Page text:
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do not apply in therapeutic cloning, placing much of the scientific community, such as the National Academies, in favor of it. In addition, the NBAC, a minority of the President’s Council, the group of Nobel Laureates, Nancy Reagan, and Gerald Ford also generally support cloning for therapeutic purposes. Opponents include a majority of the President’s Council, and the USCCB.

Relief of Human Suffering and Moral Status of Cloned Embryos. The central debate over therapeutic cloning rests on the relative weight ascribed to potential research benefits, and that ascribed to cloned embryos themselves. All sides generally agree that research involving cloning may generate biomedical advancements that relieve human suffering. As described the President’s Council, the research “may offer uniquely useful ways of investigating and possibly treating many chronic debilitating diseases and disabilities, providing relief to millions.” Yet a majority of Council members were dissuaded from the research, arguing that “[i]f we permit this research to proceed, we will effectively be endorsing the complete transformation of nascent human life into nothing more than a resource tool.”80 Similar arguments are made by the USCCB. 79

The Council’s minority offered an opposing viewpoint: “We believe there are sound moral reasons for not regarding the embryo, in its earliest stages as the moral equivalent of a human person” but rather as having a “developing and intermediate moral worth that commands our special respect.”81 The minority based its opinion on the fact that, at the blastocyst stage (the one useful for stem cell research, for example), the cells are still undifferentiated and could still be split and develop into two separate twinned embryos, “suggesting that the earliest stage embryo is not yet an individual.”82 Furthermore, they note that the possibility for the development of a human child from a cloned embryo would require its transference to a uterus, as is currently the case with IVF.83 IVF often results in the creation of embryos that remain unimplanted, and is permitted in the United States. For all of the above reasons, the Council minority, NBAC, Nancy Reagan, Gerald Ford, and the Nobel Laureates support therapeutic cloning.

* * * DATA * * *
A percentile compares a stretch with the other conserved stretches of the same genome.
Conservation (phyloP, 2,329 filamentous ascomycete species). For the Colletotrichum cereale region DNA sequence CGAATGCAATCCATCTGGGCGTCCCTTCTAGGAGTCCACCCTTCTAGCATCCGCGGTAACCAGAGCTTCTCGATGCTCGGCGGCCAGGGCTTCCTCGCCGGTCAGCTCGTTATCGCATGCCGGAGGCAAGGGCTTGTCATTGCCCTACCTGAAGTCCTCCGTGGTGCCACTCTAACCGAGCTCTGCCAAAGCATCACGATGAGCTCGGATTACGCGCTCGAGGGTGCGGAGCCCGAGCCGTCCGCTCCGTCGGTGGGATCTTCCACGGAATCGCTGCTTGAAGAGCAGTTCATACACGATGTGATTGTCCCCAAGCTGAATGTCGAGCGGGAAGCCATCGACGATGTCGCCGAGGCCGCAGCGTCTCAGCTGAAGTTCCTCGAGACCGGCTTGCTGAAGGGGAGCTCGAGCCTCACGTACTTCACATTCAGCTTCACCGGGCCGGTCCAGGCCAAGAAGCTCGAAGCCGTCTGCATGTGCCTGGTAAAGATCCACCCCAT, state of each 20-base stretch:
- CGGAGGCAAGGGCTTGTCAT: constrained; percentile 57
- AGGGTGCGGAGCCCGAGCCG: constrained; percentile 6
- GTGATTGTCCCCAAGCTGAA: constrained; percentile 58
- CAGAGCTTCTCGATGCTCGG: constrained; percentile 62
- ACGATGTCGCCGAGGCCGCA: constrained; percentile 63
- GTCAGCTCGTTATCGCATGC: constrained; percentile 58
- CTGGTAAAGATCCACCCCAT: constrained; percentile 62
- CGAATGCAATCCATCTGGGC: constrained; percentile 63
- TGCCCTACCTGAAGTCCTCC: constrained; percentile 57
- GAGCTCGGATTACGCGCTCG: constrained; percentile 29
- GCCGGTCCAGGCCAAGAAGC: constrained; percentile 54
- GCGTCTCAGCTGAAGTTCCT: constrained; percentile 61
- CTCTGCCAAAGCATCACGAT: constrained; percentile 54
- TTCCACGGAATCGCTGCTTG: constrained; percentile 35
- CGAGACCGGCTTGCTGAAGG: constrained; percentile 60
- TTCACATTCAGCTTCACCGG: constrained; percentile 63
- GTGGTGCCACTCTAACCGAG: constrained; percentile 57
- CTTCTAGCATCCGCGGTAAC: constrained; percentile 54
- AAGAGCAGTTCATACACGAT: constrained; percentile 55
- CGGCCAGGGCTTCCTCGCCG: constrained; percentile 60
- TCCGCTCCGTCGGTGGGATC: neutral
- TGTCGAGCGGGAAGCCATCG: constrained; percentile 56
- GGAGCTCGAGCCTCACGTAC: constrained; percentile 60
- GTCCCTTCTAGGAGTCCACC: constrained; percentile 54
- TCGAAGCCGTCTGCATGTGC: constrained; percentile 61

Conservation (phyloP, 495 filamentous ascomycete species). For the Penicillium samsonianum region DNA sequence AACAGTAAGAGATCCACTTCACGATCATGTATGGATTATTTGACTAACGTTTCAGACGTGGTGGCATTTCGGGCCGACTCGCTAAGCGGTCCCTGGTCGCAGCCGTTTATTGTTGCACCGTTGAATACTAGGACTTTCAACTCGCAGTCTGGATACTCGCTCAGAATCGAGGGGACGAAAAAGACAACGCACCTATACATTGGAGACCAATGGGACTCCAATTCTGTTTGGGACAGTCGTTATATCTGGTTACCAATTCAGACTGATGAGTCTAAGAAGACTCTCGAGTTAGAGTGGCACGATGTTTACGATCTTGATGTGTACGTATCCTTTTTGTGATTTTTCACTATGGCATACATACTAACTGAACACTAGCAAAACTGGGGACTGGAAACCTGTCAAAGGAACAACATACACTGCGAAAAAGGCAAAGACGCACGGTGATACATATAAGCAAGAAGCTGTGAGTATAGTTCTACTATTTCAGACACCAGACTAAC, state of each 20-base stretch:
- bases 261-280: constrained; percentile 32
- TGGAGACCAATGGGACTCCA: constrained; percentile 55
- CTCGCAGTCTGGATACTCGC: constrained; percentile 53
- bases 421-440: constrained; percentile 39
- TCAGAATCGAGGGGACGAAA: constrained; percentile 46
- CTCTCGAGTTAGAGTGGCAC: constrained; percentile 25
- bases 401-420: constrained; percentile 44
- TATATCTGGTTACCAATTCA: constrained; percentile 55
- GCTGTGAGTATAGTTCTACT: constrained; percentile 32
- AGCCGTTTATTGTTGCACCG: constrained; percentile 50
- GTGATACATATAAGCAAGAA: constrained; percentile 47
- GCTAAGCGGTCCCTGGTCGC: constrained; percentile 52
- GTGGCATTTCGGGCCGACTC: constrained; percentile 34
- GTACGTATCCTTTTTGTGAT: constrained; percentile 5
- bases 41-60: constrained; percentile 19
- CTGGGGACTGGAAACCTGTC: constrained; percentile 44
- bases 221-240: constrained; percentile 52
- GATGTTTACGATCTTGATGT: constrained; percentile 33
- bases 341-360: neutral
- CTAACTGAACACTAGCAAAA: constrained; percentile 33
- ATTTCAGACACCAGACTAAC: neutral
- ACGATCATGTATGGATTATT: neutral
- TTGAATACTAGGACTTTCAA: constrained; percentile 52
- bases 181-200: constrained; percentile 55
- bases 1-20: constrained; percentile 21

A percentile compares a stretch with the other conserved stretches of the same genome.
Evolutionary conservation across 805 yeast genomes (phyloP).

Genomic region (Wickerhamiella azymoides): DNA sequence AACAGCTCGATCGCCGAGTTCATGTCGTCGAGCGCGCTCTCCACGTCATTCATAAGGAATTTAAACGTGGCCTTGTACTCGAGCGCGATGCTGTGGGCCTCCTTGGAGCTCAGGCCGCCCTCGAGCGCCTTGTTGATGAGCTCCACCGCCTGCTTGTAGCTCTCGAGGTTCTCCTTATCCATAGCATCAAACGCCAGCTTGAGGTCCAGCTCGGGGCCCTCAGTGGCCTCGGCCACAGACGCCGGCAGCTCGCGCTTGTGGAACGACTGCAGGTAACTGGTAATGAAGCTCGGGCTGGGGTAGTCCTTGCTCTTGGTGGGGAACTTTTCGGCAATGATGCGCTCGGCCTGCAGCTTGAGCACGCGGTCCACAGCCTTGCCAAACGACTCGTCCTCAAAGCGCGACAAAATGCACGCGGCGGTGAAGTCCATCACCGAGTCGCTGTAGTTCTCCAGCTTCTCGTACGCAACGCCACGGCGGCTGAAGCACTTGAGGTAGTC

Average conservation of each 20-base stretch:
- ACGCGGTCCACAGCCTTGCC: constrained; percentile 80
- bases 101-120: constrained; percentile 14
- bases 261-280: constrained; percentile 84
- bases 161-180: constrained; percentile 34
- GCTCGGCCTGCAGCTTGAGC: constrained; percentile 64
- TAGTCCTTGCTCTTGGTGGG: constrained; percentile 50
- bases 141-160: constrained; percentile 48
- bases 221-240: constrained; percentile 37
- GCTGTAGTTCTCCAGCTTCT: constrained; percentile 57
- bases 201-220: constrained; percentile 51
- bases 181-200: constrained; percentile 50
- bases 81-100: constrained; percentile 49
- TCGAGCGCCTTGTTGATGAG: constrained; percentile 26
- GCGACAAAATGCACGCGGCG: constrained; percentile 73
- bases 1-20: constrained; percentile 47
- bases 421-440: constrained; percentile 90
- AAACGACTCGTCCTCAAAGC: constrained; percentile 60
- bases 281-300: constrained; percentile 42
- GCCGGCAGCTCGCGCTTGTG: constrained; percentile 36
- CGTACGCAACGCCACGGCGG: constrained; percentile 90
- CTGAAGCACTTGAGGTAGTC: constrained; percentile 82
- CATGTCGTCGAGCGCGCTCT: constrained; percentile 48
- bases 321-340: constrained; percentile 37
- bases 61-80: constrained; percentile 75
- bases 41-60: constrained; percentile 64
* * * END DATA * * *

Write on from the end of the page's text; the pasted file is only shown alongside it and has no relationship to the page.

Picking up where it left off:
In July 2004, Dr. Paul McHugh, a member of the President’s Council who objects to the destruction of human embryos and who had voted with the Council majority for a moratorium on cloning-for-biomedical research, argued in a medical journal article that SCNT “resembles a tissue culture,” and that the products of SCNT should be available for research once regulations are in place to ensure that SCNT is conducted ethically.84 At the December 2004 Council meeting, Dr. William

79 President’s Council on Bioethics, Human Cloning and Human Dignity, July 2002, pp. xxxi, xxxiii.


Ibid., p. xxxiii.


Ibid., p. xxxi


Ibid., p. 136.



84 Paul McHugh, “Zygote and ‘Clonote’ — The Ethical Use of Embryonic Stem Cells,” New (continued...)

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